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Damped Oscillatory Motion

According to Equation (78), a one-dimensional conservative system which is slightly perturbed from a stable equilibrium point (and then left alone) oscillates about this point with a fixed frequency and a constant amplitude. In other words, the oscillations never die away. This is not very realistic, since we know that, in practice, if we slightly perturb a dynamical system (such as a pendulum) from a stable equilibrium point then it will indeed oscillate about this point, but these oscillations will eventually die away due to frictional effects, which are present in virtually all real dynamical systems. In order to model this process, we need to include some sort of frictional drag force in our perturbed equation of motion, (77).

The most common model for a frictional drag force is one which is always directed in the opposite direction to the instantaneous velocity of the object upon which it acts, and is directly proportional to the magnitude of this velocity. Let us adopt this model. So, our drag force can be written (82)

where is a positive constant with the dimensions of frequency. Including such a force in our perturbed equation of motion, (77), we obtain (83)

Thus, the positive constant parameterizes the strength of the frictional damping in our dynamical system.

Equation (83) is a linear second-order ordinary differential equation, which we suspect possesses oscillatory solutions. There is a standard trick for solving such an equation. We search for complex solutions of the form (84)

where the constants and are both, in general, complex. Of course, the physical solution is the real part of the above expression: i.e., (85)

Clearly, the modulus and argument of the complex amplitude, , determine the amplitude (at ) and phase of the oscillation, respectively, whereas the real and imaginary parts of the complex frequency, , determine its frequency and growth-rate, respectively. Note that this method of solution is only appropriate for linear differential equations. Incidentally, the method works because (86)

where is a complex variable, and some real linear differential operator which acts on this variable. [A linear operator satisfies for all and , where is a constant. The differential operator appearing in Equation (83) is clearly of this type.]

Substituting Equation (84) into Equation (83), we obtain (87)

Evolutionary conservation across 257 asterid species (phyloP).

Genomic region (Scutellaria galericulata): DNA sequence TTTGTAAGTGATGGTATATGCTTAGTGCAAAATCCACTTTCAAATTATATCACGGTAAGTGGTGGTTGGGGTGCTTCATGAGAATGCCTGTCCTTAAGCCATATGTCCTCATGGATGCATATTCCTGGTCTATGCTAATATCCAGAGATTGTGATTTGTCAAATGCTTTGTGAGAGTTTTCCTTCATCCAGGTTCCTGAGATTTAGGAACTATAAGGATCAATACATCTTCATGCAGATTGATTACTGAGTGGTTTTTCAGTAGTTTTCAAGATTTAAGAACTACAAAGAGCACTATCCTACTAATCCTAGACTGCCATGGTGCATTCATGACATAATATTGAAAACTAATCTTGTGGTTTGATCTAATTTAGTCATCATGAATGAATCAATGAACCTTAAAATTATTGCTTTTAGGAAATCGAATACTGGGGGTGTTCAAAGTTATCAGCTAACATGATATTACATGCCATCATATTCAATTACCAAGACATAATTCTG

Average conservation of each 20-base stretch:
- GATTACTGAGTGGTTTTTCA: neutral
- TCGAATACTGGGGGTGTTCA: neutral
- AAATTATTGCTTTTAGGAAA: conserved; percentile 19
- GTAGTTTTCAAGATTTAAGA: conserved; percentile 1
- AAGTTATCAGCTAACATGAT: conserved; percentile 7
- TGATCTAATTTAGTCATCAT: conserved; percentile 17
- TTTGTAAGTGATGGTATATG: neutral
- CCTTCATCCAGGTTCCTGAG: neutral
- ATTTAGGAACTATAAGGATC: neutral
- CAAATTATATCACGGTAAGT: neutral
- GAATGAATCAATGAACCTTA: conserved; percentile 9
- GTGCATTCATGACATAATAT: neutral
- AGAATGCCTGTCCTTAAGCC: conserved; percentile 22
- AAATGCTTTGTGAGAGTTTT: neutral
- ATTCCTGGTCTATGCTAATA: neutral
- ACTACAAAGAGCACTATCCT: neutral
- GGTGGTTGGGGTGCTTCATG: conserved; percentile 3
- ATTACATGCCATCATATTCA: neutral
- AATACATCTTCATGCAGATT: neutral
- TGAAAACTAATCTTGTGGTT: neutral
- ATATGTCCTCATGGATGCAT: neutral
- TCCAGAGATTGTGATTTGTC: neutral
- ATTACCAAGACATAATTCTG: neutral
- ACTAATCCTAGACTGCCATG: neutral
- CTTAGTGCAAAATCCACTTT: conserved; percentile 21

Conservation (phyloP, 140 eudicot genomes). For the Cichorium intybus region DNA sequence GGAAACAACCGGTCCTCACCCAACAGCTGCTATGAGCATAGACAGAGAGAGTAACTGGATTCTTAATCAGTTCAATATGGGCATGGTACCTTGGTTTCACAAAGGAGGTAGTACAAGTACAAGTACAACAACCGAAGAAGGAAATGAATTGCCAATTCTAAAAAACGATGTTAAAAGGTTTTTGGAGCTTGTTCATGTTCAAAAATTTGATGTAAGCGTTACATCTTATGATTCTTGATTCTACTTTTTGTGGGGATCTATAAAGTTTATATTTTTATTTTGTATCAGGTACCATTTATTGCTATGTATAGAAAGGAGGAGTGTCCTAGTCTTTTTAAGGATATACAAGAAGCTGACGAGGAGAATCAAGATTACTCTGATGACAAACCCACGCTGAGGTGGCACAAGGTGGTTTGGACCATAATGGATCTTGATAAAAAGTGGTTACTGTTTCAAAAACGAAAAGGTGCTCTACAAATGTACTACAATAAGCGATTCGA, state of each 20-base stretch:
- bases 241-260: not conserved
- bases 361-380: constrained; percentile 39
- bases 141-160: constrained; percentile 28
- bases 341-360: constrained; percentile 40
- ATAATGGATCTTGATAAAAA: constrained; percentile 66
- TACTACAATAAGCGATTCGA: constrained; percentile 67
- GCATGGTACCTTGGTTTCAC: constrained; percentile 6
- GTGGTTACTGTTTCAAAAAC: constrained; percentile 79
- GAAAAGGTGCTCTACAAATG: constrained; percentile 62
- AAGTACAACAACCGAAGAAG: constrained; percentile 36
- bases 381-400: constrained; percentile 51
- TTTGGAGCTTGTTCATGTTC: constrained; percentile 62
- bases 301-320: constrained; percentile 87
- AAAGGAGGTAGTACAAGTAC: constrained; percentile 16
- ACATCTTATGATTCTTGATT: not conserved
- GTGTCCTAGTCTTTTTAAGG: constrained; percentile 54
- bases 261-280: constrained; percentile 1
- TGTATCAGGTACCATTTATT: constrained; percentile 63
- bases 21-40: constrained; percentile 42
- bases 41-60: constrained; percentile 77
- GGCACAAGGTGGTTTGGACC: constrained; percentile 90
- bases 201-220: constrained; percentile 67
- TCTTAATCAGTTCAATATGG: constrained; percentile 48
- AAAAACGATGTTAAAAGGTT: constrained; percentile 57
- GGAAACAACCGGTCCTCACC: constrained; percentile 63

which reduces to the following quadratic equation for [since ]: (88)

The solution to this equation is (89)

Thus, the most general physical solution to Equation (83) is (90)

where are two arbitrary complex constants.

We can distinguish three different cases. In the first case, , and the motion is said to be underdamped. The most general solution is written (91)

where , , and . It can be seen that the solution oscillates at some real frequency, , which is somewhat less than the natural frequency of oscillation of the undamped system, , but also decays exponentially in time at a rate proportional to the damping coefficient, .

In the second case, , and the motion is said to be critically damped. The most general solution is written (92)

It can be seen that the solution now decays without oscillating.

In the third case, , and the motion is said to be overdamped. The most general solution is written (93)

where . It can be seen that the solution again decays without oscillating, except there are now two independent decay rates. The largest, , is always greater than the critically damped decay rate, , whereas the smaller, , is always less than this decay rate. This means that, in general, the critically damped solution is more rapidly damped than either the underdamped or overdamped solutions. Figure 5 shows typical examples of underdamped (i.e., ), critically damped (i.e., ), and overdamped (i.e., ) solutions, calculated with the initial conditions and . Here, . The three solutions correspond to the solid, short-dashed, and long-dashed curves, respectively.   Next: Quality Factor Up: One-Dimensional Motion Previous: Simple Harmonic Motion
Richard Fitzpatrick 2011-03-31